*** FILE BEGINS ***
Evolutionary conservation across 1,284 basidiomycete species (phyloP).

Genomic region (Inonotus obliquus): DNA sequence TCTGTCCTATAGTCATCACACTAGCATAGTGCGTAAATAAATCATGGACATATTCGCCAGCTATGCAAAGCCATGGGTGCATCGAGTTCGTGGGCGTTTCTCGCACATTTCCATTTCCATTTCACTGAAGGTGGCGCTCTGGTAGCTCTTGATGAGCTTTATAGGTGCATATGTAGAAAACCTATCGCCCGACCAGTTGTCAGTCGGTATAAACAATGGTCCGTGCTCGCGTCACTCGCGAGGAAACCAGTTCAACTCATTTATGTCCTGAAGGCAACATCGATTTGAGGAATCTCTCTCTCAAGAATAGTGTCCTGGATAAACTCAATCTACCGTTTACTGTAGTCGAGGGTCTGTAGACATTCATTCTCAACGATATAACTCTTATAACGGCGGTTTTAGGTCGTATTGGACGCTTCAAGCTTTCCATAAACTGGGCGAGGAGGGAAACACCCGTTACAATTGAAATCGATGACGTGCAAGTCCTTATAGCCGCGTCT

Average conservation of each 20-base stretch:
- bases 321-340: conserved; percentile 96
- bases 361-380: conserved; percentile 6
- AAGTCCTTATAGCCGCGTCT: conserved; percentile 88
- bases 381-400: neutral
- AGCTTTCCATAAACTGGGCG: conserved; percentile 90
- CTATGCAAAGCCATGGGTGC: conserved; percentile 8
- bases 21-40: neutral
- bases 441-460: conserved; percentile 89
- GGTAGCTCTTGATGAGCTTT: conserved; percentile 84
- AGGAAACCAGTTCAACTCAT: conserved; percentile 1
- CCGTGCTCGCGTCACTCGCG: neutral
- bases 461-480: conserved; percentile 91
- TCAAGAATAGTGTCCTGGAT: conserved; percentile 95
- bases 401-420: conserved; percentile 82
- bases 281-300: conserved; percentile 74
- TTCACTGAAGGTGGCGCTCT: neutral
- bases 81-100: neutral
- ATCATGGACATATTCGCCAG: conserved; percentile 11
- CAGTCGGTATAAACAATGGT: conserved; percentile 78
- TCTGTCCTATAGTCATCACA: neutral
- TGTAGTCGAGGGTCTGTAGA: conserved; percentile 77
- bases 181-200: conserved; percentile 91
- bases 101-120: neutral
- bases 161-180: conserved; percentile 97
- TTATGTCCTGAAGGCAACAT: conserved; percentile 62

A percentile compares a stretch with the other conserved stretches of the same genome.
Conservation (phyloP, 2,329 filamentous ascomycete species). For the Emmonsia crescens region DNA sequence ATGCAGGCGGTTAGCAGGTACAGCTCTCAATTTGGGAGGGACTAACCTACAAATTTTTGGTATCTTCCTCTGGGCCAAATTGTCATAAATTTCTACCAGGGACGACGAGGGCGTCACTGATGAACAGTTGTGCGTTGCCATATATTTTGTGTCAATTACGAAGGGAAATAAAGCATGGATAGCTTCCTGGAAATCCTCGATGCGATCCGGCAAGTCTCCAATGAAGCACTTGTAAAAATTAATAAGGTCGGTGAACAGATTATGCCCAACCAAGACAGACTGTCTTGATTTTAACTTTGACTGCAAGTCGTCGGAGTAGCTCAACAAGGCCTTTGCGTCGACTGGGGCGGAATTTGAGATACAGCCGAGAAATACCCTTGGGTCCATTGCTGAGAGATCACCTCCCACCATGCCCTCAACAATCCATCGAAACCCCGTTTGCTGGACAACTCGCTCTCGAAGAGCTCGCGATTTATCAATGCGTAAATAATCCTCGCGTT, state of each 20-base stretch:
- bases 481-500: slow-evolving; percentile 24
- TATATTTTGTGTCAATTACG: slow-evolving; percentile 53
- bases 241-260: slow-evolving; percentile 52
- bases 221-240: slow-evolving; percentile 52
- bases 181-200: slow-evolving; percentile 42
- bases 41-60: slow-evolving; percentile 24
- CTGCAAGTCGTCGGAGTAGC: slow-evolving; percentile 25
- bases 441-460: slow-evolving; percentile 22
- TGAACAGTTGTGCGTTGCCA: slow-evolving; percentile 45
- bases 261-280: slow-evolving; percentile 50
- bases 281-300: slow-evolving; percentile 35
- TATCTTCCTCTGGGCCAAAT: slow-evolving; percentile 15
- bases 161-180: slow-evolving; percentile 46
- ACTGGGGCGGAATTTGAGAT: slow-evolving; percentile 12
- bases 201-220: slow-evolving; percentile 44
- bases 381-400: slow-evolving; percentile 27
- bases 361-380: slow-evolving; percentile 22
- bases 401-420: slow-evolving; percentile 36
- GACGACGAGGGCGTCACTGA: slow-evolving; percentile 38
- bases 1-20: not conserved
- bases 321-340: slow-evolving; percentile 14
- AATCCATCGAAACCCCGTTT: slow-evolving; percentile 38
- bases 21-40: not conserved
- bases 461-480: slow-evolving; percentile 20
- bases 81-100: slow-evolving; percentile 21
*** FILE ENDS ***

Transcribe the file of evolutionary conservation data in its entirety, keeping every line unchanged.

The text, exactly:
Evolutionary conservation across 1,284 basidiomycete species (phyloP).

Genomic region (Inonotus obliquus): DNA sequence TCTGTCCTATAGTCATCACACTAGCATAGTGCGTAAATAAATCATGGACATATTCGCCAGCTATGCAAAGCCATGGGTGCATCGAGTTCGTGGGCGTTTCTCGCACATTTCCATTTCCATTTCACTGAAGGTGGCGCTCTGGTAGCTCTTGATGAGCTTTATAGGTGCATATGTAGAAAACCTATCGCCCGACCAGTTGTCAGTCGGTATAAACAATGGTCCGTGCTCGCGTCACTCGCGAGGAAACCAGTTCAACTCATTTATGTCCTGAAGGCAACATCGATTTGAGGAATCTCTCTCTCAAGAATAGTGTCCTGGATAAACTCAATCTACCGTTTACTGTAGTCGAGGGTCTGTAGACATTCATTCTCAACGATATAACTCTTATAACGGCGGTTTTAGGTCGTATTGGACGCTTCAAGCTTTCCATAAACTGGGCGAGGAGGGAAACACCCGTTACAATTGAAATCGATGACGTGCAAGTCCTTATAGCCGCGTCT

Average conservation of each 20-base stretch:
- bases 321-340: conserved; percentile 96
- bases 361-380: conserved; percentile 6
- AAGTCCTTATAGCCGCGTCT: conserved; percentile 88
- bases 381-400: neutral
- AGCTTTCCATAAACTGGGCG: conserved; percentile 90
- CTATGCAAAGCCATGGGTGC: conserved; percentile 8
- bases 21-40: neutral
- bases 441-460: conserved; percentile 89
- GGTAGCTCTTGATGAGCTTT: conserved; percentile 84
- AGGAAACCAGTTCAACTCAT: conserved; percentile 1
- CCGTGCTCGCGTCACTCGCG: neutral
- bases 461-480: conserved; percentile 91
- TCAAGAATAGTGTCCTGGAT: conserved; percentile 95
- bases 401-420: conserved; percentile 82
- bases 281-300: conserved; percentile 74
- TTCACTGAAGGTGGCGCTCT: neutral
- bases 81-100: neutral
- ATCATGGACATATTCGCCAG: conserved; percentile 11
- CAGTCGGTATAAACAATGGT: conserved; percentile 78
- TCTGTCCTATAGTCATCACA: neutral
- TGTAGTCGAGGGTCTGTAGA: conserved; percentile 77
- bases 181-200: conserved; percentile 91
- bases 101-120: neutral
- bases 161-180: conserved; percentile 97
- TTATGTCCTGAAGGCAACAT: conserved; percentile 62

A percentile compares a stretch with the other conserved stretches of the same genome.
Conservation (phyloP, 2,329 filamentous ascomycete species). For the Emmonsia crescens region DNA sequence ATGCAGGCGGTTAGCAGGTACAGCTCTCAATTTGGGAGGGACTAACCTACAAATTTTTGGTATCTTCCTCTGGGCCAAATTGTCATAAATTTCTACCAGGGACGACGAGGGCGTCACTGATGAACAGTTGTGCGTTGCCATATATTTTGTGTCAATTACGAAGGGAAATAAAGCATGGATAGCTTCCTGGAAATCCTCGATGCGATCCGGCAAGTCTCCAATGAAGCACTTGTAAAAATTAATAAGGTCGGTGAACAGATTATGCCCAACCAAGACAGACTGTCTTGATTTTAACTTTGACTGCAAGTCGTCGGAGTAGCTCAACAAGGCCTTTGCGTCGACTGGGGCGGAATTTGAGATACAGCCGAGAAATACCCTTGGGTCCATTGCTGAGAGATCACCTCCCACCATGCCCTCAACAATCCATCGAAACCCCGTTTGCTGGACAACTCGCTCTCGAAGAGCTCGCGATTTATCAATGCGTAAATAATCCTCGCGTT, state of each 20-base stretch:
- bases 481-500: slow-evolving; percentile 24
- TATATTTTGTGTCAATTACG: slow-evolving; percentile 53
- bases 241-260: slow-evolving; percentile 52
- bases 221-240: slow-evolving; percentile 52
- bases 181-200: slow-evolving; percentile 42
- bases 41-60: slow-evolving; percentile 24
- CTGCAAGTCGTCGGAGTAGC: slow-evolving; percentile 25
- bases 441-460: slow-evolving; percentile 22
- TGAACAGTTGTGCGTTGCCA: slow-evolving; percentile 45
- bases 261-280: slow-evolving; percentile 50
- bases 281-300: slow-evolving; percentile 35
- TATCTTCCTCTGGGCCAAAT: slow-evolving; percentile 15
- bases 161-180: slow-evolving; percentile 46
- ACTGGGGCGGAATTTGAGAT: slow-evolving; percentile 12
- bases 201-220: slow-evolving; percentile 44
- bases 381-400: slow-evolving; percentile 27
- bases 361-380: slow-evolving; percentile 22
- bases 401-420: slow-evolving; percentile 36
- GACGACGAGGGCGTCACTGA: slow-evolving; percentile 38
- bases 1-20: not conserved
- bases 321-340: slow-evolving; percentile 14
- AATCCATCGAAACCCCGTTT: slow-evolving; percentile 38
- bases 21-40: not conserved
- bases 461-480: slow-evolving; percentile 20
- bases 81-100: slow-evolving; percentile 21